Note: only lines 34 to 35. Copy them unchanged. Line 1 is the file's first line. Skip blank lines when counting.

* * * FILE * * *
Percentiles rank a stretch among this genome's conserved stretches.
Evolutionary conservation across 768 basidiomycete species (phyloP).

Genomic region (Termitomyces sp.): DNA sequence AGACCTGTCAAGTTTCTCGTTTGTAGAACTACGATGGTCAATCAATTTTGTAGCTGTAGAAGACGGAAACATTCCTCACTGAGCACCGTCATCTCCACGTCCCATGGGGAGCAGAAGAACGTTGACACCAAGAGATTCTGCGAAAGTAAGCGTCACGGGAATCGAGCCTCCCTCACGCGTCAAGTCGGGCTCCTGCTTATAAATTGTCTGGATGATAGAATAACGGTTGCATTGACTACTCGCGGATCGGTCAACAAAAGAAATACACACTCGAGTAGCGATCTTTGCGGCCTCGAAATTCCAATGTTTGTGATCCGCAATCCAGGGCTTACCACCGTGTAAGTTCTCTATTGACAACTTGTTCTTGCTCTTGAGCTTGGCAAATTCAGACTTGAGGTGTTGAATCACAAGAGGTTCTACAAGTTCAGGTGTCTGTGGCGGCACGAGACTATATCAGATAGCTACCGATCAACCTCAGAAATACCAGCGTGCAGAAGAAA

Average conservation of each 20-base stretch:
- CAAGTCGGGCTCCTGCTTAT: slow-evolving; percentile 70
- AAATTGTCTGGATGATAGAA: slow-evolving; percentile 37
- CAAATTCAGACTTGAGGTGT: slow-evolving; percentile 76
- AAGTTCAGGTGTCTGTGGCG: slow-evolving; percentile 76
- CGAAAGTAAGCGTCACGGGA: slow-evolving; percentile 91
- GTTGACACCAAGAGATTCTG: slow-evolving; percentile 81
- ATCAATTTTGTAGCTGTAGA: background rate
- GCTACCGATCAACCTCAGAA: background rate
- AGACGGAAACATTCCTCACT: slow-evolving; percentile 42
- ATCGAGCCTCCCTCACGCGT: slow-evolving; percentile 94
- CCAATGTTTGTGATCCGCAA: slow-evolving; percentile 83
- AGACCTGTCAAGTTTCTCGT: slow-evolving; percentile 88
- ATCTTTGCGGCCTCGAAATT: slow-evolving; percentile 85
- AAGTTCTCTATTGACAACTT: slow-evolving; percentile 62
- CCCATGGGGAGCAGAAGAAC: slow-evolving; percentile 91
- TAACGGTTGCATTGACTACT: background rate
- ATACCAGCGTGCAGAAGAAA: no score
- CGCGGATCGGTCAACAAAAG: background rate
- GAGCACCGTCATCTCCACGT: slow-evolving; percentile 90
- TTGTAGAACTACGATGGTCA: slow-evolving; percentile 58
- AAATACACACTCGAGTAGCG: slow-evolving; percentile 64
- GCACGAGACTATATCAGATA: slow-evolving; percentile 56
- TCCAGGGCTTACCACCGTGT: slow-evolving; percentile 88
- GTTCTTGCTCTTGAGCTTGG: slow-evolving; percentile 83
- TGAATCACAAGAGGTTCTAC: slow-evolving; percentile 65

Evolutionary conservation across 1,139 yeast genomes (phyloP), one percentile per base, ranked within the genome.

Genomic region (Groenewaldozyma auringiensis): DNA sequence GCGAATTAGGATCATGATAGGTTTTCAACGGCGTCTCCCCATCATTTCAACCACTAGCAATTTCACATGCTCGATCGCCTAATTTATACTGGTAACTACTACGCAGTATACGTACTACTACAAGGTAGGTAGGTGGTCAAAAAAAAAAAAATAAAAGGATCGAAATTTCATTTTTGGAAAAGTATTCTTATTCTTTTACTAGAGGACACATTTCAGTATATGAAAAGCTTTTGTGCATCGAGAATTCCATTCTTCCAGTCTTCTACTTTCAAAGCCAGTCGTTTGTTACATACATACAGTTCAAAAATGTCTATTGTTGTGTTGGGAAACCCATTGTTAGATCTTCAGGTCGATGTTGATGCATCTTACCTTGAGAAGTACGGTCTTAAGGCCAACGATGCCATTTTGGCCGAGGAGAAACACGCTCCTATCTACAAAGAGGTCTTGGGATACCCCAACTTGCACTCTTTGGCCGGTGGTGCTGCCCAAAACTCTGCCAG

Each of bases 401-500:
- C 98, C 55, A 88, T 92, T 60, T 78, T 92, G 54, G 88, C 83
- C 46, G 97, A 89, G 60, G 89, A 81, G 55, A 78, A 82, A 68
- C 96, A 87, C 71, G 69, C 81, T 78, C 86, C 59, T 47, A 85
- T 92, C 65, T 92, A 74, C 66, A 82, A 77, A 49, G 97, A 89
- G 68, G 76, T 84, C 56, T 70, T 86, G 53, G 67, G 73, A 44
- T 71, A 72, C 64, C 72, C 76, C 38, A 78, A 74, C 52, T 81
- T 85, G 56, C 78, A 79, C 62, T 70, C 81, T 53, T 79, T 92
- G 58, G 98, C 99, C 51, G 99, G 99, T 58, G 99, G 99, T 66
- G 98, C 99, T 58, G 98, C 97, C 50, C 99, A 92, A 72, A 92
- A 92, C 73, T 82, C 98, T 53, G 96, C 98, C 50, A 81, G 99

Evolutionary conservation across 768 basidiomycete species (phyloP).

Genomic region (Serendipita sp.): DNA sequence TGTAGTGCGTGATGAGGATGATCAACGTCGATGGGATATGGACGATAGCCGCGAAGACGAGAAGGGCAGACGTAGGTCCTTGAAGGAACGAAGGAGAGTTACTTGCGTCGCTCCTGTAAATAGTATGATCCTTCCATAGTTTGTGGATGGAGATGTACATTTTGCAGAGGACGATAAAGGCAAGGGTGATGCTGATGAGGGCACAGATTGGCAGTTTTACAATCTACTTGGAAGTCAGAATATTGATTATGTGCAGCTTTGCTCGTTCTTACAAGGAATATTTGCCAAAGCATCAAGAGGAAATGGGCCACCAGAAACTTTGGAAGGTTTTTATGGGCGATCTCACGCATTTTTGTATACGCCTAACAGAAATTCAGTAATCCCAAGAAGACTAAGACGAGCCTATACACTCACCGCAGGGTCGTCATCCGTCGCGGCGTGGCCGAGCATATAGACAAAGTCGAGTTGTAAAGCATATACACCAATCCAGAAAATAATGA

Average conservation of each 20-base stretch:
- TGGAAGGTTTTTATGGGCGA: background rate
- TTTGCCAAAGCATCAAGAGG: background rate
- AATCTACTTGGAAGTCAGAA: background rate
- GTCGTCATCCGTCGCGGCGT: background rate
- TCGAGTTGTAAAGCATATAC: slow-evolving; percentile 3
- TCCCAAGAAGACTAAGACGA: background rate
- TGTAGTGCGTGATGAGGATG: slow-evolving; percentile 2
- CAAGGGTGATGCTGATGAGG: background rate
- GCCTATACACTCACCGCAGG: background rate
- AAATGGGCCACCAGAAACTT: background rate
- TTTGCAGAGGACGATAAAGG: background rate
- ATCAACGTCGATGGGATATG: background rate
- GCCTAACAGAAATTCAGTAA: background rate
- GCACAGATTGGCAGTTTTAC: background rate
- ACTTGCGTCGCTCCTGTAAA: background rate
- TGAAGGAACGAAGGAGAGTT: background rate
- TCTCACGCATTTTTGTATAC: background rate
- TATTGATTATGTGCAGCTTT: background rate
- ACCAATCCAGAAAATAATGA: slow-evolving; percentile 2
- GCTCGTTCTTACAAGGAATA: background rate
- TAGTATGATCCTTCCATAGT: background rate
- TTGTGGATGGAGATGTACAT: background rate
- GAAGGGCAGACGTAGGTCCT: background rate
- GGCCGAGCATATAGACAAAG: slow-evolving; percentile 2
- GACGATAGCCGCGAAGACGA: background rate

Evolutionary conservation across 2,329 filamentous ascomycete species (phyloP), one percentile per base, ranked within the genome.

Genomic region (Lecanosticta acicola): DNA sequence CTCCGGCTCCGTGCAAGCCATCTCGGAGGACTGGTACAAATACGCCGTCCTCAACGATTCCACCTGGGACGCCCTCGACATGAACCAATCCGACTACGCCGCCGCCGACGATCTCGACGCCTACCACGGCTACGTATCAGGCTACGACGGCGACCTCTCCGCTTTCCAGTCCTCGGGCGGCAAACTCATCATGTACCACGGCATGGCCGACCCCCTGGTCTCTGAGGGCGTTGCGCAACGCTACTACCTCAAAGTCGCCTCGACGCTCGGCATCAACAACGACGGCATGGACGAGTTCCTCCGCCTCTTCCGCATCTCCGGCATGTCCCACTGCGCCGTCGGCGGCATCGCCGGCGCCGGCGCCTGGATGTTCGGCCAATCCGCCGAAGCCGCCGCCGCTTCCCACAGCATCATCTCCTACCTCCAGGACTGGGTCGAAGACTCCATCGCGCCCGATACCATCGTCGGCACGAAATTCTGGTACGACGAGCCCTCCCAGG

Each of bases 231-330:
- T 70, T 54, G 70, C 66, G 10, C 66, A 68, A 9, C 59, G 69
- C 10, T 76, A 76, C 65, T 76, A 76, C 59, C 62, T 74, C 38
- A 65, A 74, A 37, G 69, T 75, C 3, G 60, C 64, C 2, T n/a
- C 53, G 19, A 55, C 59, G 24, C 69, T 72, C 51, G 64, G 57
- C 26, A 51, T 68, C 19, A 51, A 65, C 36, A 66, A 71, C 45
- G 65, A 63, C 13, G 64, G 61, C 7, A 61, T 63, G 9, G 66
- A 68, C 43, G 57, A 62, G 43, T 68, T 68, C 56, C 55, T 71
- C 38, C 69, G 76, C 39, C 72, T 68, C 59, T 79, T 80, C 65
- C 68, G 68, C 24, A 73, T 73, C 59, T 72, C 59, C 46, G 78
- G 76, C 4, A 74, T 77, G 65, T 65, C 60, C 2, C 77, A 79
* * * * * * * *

- C 46, G 97, A 89, G 60, G 89, A 81, G 55, A 78, A 82, A 68
- C 96, A 87, C 71, G 69, C 81, T 78, C 86, C 59, T 47, A 85